Harp seals (Pagophilus groenlandicus)

Marine mammals 2013
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Harp seals are migratory and have a much wider distribution range than ringed seals, bearded seals, and walruses; they also have a more pelagic life history (Lavigne and Kovacs, 1988; Haug et al., 1994a). Three different populations inhabit the North Atlantic: the Northwest Atlantic population off Canada’s east coast; the Greenland Sea (West-Ice) population which breeds and moults just north of Jan Mayen; and the East-Ice population which congregate in the White Sea to breed.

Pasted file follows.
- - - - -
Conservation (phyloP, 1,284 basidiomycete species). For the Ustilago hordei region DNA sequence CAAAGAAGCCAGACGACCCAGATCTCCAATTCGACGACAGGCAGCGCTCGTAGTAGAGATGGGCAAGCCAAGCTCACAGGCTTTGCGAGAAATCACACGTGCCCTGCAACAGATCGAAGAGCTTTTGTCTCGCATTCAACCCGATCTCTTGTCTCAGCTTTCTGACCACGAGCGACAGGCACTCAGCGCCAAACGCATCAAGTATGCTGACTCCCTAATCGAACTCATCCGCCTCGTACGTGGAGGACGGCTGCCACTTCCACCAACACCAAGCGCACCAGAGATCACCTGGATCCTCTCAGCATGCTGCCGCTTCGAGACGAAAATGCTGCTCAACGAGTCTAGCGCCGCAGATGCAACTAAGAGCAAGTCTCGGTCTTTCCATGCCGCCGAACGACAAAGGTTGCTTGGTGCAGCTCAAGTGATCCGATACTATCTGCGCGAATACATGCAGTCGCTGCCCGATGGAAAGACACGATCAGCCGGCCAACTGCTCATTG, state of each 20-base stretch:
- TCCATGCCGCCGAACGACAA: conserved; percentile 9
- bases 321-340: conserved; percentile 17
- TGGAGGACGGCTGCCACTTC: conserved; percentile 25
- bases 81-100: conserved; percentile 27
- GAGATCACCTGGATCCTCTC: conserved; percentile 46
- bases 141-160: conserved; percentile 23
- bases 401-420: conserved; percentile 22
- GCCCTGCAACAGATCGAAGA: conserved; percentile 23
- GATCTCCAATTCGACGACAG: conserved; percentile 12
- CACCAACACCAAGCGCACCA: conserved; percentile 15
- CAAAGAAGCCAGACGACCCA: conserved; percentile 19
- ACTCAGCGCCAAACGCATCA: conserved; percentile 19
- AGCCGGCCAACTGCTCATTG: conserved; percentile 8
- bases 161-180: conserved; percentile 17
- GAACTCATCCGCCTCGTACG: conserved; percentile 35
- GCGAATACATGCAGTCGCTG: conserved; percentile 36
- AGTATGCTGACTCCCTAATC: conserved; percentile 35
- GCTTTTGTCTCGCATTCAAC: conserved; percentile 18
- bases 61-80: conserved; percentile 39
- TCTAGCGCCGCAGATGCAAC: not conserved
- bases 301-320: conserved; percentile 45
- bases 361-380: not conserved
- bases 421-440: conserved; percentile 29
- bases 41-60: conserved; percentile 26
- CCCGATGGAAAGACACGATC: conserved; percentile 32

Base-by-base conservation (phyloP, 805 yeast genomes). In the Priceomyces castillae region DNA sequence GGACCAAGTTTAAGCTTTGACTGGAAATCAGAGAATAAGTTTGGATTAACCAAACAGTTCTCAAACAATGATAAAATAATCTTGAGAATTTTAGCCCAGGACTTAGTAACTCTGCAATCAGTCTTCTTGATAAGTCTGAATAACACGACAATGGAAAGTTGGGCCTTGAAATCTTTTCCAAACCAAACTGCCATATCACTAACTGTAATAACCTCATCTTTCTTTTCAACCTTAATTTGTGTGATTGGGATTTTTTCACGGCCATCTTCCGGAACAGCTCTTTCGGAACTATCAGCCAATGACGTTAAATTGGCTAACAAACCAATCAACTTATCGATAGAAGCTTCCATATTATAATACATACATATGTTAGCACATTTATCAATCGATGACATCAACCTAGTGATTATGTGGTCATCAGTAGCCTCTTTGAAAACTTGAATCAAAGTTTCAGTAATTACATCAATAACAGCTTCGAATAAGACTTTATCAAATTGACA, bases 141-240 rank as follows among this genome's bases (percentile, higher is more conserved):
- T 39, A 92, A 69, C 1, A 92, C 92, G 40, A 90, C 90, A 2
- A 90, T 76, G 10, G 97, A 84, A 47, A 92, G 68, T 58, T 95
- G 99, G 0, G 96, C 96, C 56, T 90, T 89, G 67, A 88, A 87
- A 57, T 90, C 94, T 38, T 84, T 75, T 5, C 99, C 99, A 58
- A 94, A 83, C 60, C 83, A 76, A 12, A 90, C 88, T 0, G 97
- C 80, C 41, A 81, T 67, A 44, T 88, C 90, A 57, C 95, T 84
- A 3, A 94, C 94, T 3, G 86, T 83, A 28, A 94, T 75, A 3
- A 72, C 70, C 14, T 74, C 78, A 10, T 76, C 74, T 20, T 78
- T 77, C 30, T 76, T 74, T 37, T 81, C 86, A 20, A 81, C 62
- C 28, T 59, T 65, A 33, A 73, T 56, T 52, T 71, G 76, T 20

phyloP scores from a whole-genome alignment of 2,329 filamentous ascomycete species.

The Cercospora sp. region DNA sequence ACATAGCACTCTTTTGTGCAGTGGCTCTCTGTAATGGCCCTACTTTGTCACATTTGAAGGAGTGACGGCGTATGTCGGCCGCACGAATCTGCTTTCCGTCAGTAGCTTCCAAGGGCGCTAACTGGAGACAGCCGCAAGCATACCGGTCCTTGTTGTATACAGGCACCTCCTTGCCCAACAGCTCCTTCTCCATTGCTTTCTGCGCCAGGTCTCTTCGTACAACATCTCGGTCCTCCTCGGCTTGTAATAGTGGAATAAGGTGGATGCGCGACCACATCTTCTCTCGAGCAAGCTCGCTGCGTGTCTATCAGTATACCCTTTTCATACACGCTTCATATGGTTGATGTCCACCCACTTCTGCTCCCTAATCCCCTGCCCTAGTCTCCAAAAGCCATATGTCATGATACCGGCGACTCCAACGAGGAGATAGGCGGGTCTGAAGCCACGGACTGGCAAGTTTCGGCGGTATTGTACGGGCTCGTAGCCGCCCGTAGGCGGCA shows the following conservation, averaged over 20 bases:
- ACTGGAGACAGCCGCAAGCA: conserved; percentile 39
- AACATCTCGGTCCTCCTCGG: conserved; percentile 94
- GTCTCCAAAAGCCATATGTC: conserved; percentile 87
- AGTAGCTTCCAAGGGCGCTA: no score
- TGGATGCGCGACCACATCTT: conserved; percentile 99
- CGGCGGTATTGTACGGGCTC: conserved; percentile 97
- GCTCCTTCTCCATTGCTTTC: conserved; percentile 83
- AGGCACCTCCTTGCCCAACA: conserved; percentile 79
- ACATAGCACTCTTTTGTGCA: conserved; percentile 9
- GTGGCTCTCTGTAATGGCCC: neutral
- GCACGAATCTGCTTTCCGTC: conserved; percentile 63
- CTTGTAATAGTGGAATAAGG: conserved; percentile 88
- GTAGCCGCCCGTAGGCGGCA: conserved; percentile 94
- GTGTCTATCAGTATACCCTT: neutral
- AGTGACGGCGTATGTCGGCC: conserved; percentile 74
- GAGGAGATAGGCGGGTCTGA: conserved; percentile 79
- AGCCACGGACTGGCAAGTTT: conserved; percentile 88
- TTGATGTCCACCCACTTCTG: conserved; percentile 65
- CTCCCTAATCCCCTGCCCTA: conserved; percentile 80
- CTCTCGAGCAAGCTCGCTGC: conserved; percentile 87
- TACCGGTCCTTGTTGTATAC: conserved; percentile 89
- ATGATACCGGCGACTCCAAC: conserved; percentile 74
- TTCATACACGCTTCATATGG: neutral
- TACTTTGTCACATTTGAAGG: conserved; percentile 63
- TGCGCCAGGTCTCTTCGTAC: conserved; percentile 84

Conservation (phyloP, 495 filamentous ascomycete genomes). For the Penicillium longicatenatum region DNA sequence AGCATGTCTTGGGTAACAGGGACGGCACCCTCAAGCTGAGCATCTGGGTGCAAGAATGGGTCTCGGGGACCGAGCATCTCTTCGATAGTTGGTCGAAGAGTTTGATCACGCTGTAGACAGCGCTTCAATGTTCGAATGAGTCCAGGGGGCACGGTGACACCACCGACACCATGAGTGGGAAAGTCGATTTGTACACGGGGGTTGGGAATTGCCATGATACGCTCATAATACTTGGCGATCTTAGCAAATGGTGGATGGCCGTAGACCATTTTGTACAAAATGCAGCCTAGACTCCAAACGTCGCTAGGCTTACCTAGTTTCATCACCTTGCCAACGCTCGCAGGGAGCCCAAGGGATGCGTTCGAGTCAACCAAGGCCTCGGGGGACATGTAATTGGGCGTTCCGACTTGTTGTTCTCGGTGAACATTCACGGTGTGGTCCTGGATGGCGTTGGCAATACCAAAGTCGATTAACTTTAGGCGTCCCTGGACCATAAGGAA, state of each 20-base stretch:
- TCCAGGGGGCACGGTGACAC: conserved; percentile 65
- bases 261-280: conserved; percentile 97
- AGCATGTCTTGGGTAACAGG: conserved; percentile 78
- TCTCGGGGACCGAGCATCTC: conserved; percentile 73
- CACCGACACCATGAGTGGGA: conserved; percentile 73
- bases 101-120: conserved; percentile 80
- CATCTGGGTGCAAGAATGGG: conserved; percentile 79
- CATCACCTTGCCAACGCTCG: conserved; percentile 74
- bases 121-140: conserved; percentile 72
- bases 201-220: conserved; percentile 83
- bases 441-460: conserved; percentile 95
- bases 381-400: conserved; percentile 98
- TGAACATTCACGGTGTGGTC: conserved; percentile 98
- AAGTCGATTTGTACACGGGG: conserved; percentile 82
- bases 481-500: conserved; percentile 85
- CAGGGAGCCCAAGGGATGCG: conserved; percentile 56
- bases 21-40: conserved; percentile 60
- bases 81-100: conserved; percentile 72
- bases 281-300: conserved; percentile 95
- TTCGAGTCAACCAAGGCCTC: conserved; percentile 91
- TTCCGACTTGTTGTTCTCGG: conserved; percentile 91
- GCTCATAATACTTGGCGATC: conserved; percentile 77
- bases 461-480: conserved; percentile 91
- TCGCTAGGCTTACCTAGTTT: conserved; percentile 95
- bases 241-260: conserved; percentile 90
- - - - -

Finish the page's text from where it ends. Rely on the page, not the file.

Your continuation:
During spring (February-April), harp seals whelp on pack ice and then adults and subadults moult north of each respective whelping location after a lapse of ~4 weeks. Within the West-Ice population, these events occur primarily at fringes of the winter ice on the seaward side of thicker ice off the east Greenland pack (69-75 °N). Within the East-Ice population, these events occur in the White Sea and the south-eastern Barents Sea. When the moult is over, the seals disperse in small herds, feeding heavily to restore their blubber reserves. Some individuals from both Northeast Atlantic populations spread into the Barents Sea during summer and autumn months overlapping their ranges; their specific distribution in the Barents Sea mainly depends on the distribution of drifting pack-ice (Folkow et al., 2004; Nordøy et al., 2008). The body condition of animals that summer in the northern Barents Sea has recently declined (Øigard et al., 2013), presumably because of competition for food or changes in prey abundance. The West-Ice seals also spread through the drift ice along the east coast of Greenland, from Denmark Strait or farther south, towards Spitsbergen. The southward migration towards the breeding areas begins in November-December. The West-Ice and East-Ice populations have been commercially exploited and managed jointly by Norway and Russia over the past two centuries. The most recent estimate for the West-ice group is ~630,000 (ICES WGHARP, 2014) and the population is thought to be stable or increasing (ICES WGHARP, 2014). The Russian White Sea population has been monitored a long time; Dorofeev (1939, 1956), reported that aerial surveys performed on moulting grounds in 1927-1928 suggested that the White Sea population size at that time may have been 3.0-3.5 million individuals. While exploitation was low during World War II, the total hunting pressure increased substantially from 1946 onward (ICES WGHARP, 2008), and the population was probably reduced to 1.25-1.5 million individuals by the 1950s based on aerial surveys on the moulting grounds during 1952-1953 and 1959 (Surkov, 1957, 1963; Skaug et al., 2007). More recent pup production has been in decline, dropping from over 300,000 in during 1998-2003 to 123,000 in 2008 (ICES WGHARP, 2008). Reasons for the decline are not known, but it has been suggested that factors such as climatic conditions altering the ice cover in the White Sea, industrial activity including shipping and pollution effects, competition for krill and fish resources (i.e., capelin declines), and excessive hunting levels may all be contributing factors (Chernook and Boltnev, 2008; Chernook et al., 2008; Shafikov, 2008; Vorontsova et al., 2008; Zabavnikov et al., 2008; Øigård et al., 2013).